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TorrentFreak: KickassTorrents Users Fight Back Against DMCA Takedown Purge

This post was syndicated from: TorrentFreak and was written by: Ernesto. Original post: at TorrentFreak

uploaddayAs the largest torrent site on the Internet, KickassTorrents (KAT) has become a prime target for copyright holders.

In terms of daily visitors KAT is comparable to The Pirate Bay at its height, but there’s one key difference. Unlike TPB, KAT accepts DMCA takedown notices so rightsholders have the option to remove infringing content from the site.

Thus far the popular torrent index has processed more than half a million requests. While that’s already a decent number, last week many KAT users noticed that content had started to disappear at an increasing rate.

“In the past 48 hours over 200 of my uploads have been removed due to the DMCA. In the past four years only 100 had been removed. Does anyone know what’s going on?” KAT’s “elite mod” Politux wrote a few days ago.

“I haven’t uploaded as much as you, but I’ve lost 6% of my torrents to DMCA,” another user replied, before many more joined in to count their losses.

Ironically, the thread where the discussion on the takedown purge started was quickly removed. But that didn’t stop the complaints from pouring in. In several forum posts and blog entries people started discussing the takedowns, with some even threatening to leave the site over it.

Looking at KAT’s takedown stats we see that there has indeed been a significant increase in DMCA takedowns. Over the past week KAT has removed close to 30,000 torrents, which is more than 5% of all files that have been removed in the site’s entire history.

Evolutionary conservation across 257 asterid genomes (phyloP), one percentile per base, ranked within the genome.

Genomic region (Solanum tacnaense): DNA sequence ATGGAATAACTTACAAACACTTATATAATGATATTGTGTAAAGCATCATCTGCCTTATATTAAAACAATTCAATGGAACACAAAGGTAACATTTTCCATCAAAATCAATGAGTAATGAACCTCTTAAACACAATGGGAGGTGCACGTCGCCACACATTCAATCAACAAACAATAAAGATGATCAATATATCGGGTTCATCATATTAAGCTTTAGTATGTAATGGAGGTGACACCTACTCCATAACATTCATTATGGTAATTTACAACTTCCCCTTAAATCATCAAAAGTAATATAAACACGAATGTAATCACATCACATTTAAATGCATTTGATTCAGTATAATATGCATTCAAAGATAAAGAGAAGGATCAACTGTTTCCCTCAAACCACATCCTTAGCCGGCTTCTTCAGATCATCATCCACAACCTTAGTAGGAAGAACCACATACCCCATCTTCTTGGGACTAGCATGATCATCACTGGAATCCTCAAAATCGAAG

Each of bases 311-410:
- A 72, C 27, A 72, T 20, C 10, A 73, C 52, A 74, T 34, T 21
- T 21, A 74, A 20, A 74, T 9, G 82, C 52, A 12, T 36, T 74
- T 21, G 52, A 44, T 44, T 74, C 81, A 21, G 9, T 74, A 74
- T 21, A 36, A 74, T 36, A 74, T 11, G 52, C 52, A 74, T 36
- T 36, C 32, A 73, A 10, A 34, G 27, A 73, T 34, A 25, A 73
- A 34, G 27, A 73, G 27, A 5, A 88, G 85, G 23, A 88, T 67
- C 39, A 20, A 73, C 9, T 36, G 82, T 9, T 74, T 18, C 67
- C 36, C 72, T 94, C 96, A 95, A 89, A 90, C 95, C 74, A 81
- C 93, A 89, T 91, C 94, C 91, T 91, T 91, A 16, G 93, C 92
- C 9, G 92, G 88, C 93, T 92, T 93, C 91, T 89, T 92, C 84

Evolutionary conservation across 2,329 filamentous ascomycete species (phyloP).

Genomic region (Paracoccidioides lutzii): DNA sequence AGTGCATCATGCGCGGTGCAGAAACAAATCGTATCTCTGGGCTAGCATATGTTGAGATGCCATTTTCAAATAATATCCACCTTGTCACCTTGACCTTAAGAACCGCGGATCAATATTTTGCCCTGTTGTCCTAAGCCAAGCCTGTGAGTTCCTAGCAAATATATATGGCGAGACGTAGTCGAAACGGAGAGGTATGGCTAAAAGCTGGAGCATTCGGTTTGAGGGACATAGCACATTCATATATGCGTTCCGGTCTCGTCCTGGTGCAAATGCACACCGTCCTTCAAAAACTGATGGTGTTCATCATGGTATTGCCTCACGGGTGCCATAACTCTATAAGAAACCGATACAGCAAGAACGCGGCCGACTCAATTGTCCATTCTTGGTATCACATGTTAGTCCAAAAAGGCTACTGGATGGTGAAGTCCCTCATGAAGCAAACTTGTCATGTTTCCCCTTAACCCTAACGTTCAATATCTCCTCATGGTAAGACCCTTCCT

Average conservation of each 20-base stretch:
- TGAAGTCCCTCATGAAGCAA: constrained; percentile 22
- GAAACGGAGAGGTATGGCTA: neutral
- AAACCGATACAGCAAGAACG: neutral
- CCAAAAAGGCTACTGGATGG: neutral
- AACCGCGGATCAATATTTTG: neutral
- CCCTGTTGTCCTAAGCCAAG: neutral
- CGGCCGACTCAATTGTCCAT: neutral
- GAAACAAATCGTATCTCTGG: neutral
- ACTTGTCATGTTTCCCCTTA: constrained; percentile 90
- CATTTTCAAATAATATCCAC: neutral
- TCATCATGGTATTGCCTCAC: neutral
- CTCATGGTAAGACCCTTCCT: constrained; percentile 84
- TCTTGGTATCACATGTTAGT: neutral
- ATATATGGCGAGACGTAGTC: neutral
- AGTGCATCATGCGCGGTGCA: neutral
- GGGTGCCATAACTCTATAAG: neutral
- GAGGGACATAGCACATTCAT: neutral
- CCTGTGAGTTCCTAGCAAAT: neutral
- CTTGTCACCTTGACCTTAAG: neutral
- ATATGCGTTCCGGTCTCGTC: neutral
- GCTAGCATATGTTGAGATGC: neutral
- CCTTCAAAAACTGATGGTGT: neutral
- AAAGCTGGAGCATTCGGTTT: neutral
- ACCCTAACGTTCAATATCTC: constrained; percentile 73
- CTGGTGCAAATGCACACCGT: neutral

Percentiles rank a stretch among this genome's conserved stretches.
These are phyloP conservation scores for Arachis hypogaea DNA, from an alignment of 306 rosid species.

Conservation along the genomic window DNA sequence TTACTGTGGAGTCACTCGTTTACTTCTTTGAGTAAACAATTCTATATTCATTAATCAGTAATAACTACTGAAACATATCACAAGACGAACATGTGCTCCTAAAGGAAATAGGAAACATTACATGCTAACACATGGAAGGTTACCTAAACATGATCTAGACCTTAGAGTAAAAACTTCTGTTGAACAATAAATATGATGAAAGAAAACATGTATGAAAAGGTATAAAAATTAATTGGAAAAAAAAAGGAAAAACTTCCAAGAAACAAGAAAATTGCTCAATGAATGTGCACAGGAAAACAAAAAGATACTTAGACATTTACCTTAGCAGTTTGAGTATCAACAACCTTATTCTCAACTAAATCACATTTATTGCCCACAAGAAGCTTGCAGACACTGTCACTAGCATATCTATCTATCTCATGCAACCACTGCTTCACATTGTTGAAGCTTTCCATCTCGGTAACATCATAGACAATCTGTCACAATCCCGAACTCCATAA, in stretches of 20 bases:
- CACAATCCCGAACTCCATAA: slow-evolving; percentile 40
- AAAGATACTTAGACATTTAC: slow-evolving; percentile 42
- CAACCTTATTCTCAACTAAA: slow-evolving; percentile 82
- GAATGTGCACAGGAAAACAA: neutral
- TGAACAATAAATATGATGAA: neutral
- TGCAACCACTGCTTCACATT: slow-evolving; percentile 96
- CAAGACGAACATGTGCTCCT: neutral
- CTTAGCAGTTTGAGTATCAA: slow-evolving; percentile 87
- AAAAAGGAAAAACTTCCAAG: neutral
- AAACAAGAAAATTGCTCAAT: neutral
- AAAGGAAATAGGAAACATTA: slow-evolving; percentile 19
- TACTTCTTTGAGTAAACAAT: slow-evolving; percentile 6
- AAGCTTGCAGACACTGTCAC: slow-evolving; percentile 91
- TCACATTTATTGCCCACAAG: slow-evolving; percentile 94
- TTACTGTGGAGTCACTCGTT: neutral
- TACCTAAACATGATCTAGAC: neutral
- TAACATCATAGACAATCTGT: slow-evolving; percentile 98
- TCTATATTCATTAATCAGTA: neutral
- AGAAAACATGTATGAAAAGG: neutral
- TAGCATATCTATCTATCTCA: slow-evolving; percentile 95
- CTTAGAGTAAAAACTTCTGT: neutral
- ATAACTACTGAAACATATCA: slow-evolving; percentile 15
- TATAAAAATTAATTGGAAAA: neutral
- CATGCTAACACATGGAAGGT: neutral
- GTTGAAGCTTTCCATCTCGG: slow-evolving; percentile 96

removedj

While the spike may just be temporary, KAT admin Mr.Gooner has seized the opportunity to respond in style, declaring February 1st to be “KickAss Upload Day.”

“Due to a recent rise in Torrents deleted because of copyright reasons and the mass of users rightfully having a grumble I suggested we should have a day like this as a ‘fight back’ if you like,” Mr.Gooner writes.

“A way of encouraging everyone to upload and let these removals go over our heads, to work together as a unit & to continue enjoying each and every minute of KAT and one another’s uploads,” he adds.

The idea seems to be catching on as the call to action has already generated hundreds of replies, with many uploaders vowing to upload as much as they can. On an average day KAT lists roughly 5,000 new torrents, but there may be a few more today.

Whether copyright holders are planning a counter-response is unknown, but based on the reactions thus far the DMCA whack-a-mole won’t end anytime soon.

Source: TorrentFreak, for the latest info on copyright, file-sharing, torrent sites and anonymous VPN services.

TorrentFreak: The Pirate Bay Is Back Online!

This post was syndicated from: TorrentFreak and was written by: Ernesto. Original post: at TorrentFreak

pirate bayEarly December The Pirate Bay was raided at the Nacka station, a nuclear-proof data center built into a mountain complex near Stockholm.

After being down for two weeks the domain came back online waving a pirate flag on its temporary homepage.